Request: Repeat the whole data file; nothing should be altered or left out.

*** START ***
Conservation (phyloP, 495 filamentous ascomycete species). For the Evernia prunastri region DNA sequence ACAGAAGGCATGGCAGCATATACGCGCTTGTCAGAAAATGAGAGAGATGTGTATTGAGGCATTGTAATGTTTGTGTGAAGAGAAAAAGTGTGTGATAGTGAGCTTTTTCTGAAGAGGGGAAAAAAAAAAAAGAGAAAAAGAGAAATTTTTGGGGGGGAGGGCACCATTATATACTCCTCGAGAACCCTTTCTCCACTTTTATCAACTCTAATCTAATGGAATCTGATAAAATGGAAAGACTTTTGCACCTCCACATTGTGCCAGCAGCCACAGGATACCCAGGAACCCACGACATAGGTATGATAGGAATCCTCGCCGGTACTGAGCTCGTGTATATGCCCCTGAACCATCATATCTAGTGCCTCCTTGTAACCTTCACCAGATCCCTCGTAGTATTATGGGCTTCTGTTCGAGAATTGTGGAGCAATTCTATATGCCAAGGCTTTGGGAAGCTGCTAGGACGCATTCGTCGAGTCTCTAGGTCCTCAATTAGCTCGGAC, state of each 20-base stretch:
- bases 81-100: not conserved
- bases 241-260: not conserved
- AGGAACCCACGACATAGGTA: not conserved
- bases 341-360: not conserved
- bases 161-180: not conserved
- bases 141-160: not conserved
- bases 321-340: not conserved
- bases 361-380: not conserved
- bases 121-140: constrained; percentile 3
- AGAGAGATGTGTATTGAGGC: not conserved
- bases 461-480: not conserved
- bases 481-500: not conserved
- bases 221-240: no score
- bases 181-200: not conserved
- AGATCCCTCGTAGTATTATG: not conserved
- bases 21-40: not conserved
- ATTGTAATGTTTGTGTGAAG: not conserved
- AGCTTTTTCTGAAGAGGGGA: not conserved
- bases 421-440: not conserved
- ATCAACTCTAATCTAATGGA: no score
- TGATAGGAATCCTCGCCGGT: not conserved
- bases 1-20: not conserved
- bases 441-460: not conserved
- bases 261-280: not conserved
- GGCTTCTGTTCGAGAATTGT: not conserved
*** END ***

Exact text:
Conservation (phyloP, 495 filamentous ascomycete species). For the Evernia prunastri region DNA sequence ACAGAAGGCATGGCAGCATATACGCGCTTGTCAGAAAATGAGAGAGATGTGTATTGAGGCATTGTAATGTTTGTGTGAAGAGAAAAAGTGTGTGATAGTGAGCTTTTTCTGAAGAGGGGAAAAAAAAAAAAGAGAAAAAGAGAAATTTTTGGGGGGGAGGGCACCATTATATACTCCTCGAGAACCCTTTCTCCACTTTTATCAACTCTAATCTAATGGAATCTGATAAAATGGAAAGACTTTTGCACCTCCACATTGTGCCAGCAGCCACAGGATACCCAGGAACCCACGACATAGGTATGATAGGAATCCTCGCCGGTACTGAGCTCGTGTATATGCCCCTGAACCATCATATCTAGTGCCTCCTTGTAACCTTCACCAGATCCCTCGTAGTATTATGGGCTTCTGTTCGAGAATTGTGGAGCAATTCTATATGCCAAGGCTTTGGGAAGCTGCTAGGACGCATTCGTCGAGTCTCTAGGTCCTCAATTAGCTCGGAC, state of each 20-base stretch:
- bases 81-100: not conserved
- bases 241-260: not conserved
- AGGAACCCACGACATAGGTA: not conserved
- bases 341-360: not conserved
- bases 161-180: not conserved
- bases 141-160: not conserved
- bases 321-340: not conserved
- bases 361-380: not conserved
- bases 121-140: constrained; percentile 3
- AGAGAGATGTGTATTGAGGC: not conserved
- bases 461-480: not conserved
- bases 481-500: not conserved
- bases 221-240: no score
- bases 181-200: not conserved
- AGATCCCTCGTAGTATTATG: not conserved
- bases 21-40: not conserved
- ATTGTAATGTTTGTGTGAAG: not conserved
- AGCTTTTTCTGAAGAGGGGA: not conserved
- bases 421-440: not conserved
- ATCAACTCTAATCTAATGGA: no score
- TGATAGGAATCCTCGCCGGT: not conserved
- bases 1-20: not conserved
- bases 441-460: not conserved
- bases 261-280: not conserved
- GGCTTCTGTTCGAGAATTGT: not conserved